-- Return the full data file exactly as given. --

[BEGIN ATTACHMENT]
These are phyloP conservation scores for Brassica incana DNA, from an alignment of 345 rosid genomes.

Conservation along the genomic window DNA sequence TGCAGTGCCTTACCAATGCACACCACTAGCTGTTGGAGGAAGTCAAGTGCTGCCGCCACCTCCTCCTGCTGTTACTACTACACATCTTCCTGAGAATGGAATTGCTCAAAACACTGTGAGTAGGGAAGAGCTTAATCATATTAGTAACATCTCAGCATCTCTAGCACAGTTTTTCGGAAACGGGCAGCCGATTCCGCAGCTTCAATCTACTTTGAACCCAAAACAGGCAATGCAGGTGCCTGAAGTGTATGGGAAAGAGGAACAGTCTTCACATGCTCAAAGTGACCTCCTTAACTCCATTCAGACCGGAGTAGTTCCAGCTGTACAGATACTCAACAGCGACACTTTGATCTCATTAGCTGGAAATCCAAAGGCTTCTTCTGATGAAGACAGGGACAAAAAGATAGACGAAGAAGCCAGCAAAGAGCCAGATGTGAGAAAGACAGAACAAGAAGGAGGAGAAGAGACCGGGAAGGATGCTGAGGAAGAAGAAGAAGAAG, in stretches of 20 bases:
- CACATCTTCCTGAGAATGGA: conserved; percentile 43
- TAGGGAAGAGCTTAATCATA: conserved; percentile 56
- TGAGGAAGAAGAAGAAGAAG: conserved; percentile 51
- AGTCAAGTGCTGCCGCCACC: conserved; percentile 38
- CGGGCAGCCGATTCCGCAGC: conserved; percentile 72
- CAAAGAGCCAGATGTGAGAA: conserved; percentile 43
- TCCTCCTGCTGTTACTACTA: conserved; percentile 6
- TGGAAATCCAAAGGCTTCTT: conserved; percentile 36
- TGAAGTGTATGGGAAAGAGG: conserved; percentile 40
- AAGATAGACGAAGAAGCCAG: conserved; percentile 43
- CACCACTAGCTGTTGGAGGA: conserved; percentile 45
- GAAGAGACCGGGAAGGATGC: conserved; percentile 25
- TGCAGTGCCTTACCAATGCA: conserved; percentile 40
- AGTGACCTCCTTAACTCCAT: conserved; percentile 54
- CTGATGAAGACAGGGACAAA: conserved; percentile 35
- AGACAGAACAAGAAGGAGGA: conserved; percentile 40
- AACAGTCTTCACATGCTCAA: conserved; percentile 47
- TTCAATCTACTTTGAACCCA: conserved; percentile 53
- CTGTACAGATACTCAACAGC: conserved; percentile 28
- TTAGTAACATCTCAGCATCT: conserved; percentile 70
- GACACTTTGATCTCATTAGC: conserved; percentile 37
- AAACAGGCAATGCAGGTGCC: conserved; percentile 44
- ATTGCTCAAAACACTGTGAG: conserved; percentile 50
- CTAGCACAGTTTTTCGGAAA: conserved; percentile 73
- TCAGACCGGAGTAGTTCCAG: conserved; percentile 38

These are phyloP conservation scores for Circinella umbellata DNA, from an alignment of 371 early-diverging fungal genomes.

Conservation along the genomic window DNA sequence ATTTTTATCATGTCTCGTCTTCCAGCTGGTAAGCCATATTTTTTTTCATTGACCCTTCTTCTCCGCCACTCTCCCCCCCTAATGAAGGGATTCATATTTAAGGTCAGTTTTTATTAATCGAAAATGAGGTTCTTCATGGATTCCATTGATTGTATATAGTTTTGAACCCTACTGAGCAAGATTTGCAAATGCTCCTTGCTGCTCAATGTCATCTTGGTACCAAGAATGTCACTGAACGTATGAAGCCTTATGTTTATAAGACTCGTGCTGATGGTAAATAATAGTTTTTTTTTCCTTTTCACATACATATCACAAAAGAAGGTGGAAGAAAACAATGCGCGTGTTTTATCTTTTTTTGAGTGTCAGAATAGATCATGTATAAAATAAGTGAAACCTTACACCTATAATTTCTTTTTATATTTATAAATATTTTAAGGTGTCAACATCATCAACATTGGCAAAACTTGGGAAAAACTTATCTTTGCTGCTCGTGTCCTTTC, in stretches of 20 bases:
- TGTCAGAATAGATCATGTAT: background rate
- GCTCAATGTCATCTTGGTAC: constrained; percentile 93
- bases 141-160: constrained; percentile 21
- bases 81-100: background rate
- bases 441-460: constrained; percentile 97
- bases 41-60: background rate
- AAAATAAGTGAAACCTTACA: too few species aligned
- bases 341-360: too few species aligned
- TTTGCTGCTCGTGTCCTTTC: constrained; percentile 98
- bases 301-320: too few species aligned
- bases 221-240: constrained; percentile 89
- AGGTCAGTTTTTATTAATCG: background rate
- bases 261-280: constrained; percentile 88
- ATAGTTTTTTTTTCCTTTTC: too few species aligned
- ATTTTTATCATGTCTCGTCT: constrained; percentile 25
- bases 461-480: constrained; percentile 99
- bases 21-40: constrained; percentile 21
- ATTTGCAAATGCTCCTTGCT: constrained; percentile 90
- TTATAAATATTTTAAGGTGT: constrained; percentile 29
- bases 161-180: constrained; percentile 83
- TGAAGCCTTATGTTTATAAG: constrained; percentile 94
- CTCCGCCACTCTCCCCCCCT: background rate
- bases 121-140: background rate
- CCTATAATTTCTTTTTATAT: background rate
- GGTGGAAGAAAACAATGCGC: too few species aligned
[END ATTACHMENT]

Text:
These are phyloP conservation scores for Brassica incana DNA, from an alignment of 345 rosid genomes.

Conservation along the genomic window DNA sequence TGCAGTGCCTTACCAATGCACACCACTAGCTGTTGGAGGAAGTCAAGTGCTGCCGCCACCTCCTCCTGCTGTTACTACTACACATCTTCCTGAGAATGGAATTGCTCAAAACACTGTGAGTAGGGAAGAGCTTAATCATATTAGTAACATCTCAGCATCTCTAGCACAGTTTTTCGGAAACGGGCAGCCGATTCCGCAGCTTCAATCTACTTTGAACCCAAAACAGGCAATGCAGGTGCCTGAAGTGTATGGGAAAGAGGAACAGTCTTCACATGCTCAAAGTGACCTCCTTAACTCCATTCAGACCGGAGTAGTTCCAGCTGTACAGATACTCAACAGCGACACTTTGATCTCATTAGCTGGAAATCCAAAGGCTTCTTCTGATGAAGACAGGGACAAAAAGATAGACGAAGAAGCCAGCAAAGAGCCAGATGTGAGAAAGACAGAACAAGAAGGAGGAGAAGAGACCGGGAAGGATGCTGAGGAAGAAGAAGAAGAAG, in stretches of 20 bases:
- CACATCTTCCTGAGAATGGA: conserved; percentile 43
- TAGGGAAGAGCTTAATCATA: conserved; percentile 56
- TGAGGAAGAAGAAGAAGAAG: conserved; percentile 51
- AGTCAAGTGCTGCCGCCACC: conserved; percentile 38
- CGGGCAGCCGATTCCGCAGC: conserved; percentile 72
- CAAAGAGCCAGATGTGAGAA: conserved; percentile 43
- TCCTCCTGCTGTTACTACTA: conserved; percentile 6
- TGGAAATCCAAAGGCTTCTT: conserved; percentile 36
- TGAAGTGTATGGGAAAGAGG: conserved; percentile 40
- AAGATAGACGAAGAAGCCAG: conserved; percentile 43
- CACCACTAGCTGTTGGAGGA: conserved; percentile 45
- GAAGAGACCGGGAAGGATGC: conserved; percentile 25
- TGCAGTGCCTTACCAATGCA: conserved; percentile 40
- AGTGACCTCCTTAACTCCAT: conserved; percentile 54
- CTGATGAAGACAGGGACAAA: conserved; percentile 35
- AGACAGAACAAGAAGGAGGA: conserved; percentile 40
- AACAGTCTTCACATGCTCAA: conserved; percentile 47
- TTCAATCTACTTTGAACCCA: conserved; percentile 53
- CTGTACAGATACTCAACAGC: conserved; percentile 28
- TTAGTAACATCTCAGCATCT: conserved; percentile 70
- GACACTTTGATCTCATTAGC: conserved; percentile 37
- AAACAGGCAATGCAGGTGCC: conserved; percentile 44
- ATTGCTCAAAACACTGTGAG: conserved; percentile 50
- CTAGCACAGTTTTTCGGAAA: conserved; percentile 73
- TCAGACCGGAGTAGTTCCAG: conserved; percentile 38

These are phyloP conservation scores for Circinella umbellata DNA, from an alignment of 371 early-diverging fungal genomes.

Conservation along the genomic window DNA sequence ATTTTTATCATGTCTCGTCTTCCAGCTGGTAAGCCATATTTTTTTTCATTGACCCTTCTTCTCCGCCACTCTCCCCCCCTAATGAAGGGATTCATATTTAAGGTCAGTTTTTATTAATCGAAAATGAGGTTCTTCATGGATTCCATTGATTGTATATAGTTTTGAACCCTACTGAGCAAGATTTGCAAATGCTCCTTGCTGCTCAATGTCATCTTGGTACCAAGAATGTCACTGAACGTATGAAGCCTTATGTTTATAAGACTCGTGCTGATGGTAAATAATAGTTTTTTTTTCCTTTTCACATACATATCACAAAAGAAGGTGGAAGAAAACAATGCGCGTGTTTTATCTTTTTTTGAGTGTCAGAATAGATCATGTATAAAATAAGTGAAACCTTACACCTATAATTTCTTTTTATATTTATAAATATTTTAAGGTGTCAACATCATCAACATTGGCAAAACTTGGGAAAAACTTATCTTTGCTGCTCGTGTCCTTTC, in stretches of 20 bases:
- TGTCAGAATAGATCATGTAT: background rate
- GCTCAATGTCATCTTGGTAC: constrained; percentile 93
- bases 141-160: constrained; percentile 21
- bases 81-100: background rate
- bases 441-460: constrained; percentile 97
- bases 41-60: background rate
- AAAATAAGTGAAACCTTACA: too few species aligned
- bases 341-360: too few species aligned
- TTTGCTGCTCGTGTCCTTTC: constrained; percentile 98
- bases 301-320: too few species aligned
- bases 221-240: constrained; percentile 89
- AGGTCAGTTTTTATTAATCG: background rate
- bases 261-280: constrained; percentile 88
- ATAGTTTTTTTTTCCTTTTC: too few species aligned
- ATTTTTATCATGTCTCGTCT: constrained; percentile 25
- bases 461-480: constrained; percentile 99
- bases 21-40: constrained; percentile 21
- ATTTGCAAATGCTCCTTGCT: constrained; percentile 90
- TTATAAATATTTTAAGGTGT: constrained; percentile 29
- bases 161-180: constrained; percentile 83
- TGAAGCCTTATGTTTATAAG: constrained; percentile 94
- CTCCGCCACTCTCCCCCCCT: background rate
- bases 121-140: background rate
- CCTATAATTTCTTTTTATAT: background rate
- GGTGGAAGAAAACAATGCGC: too few species aligned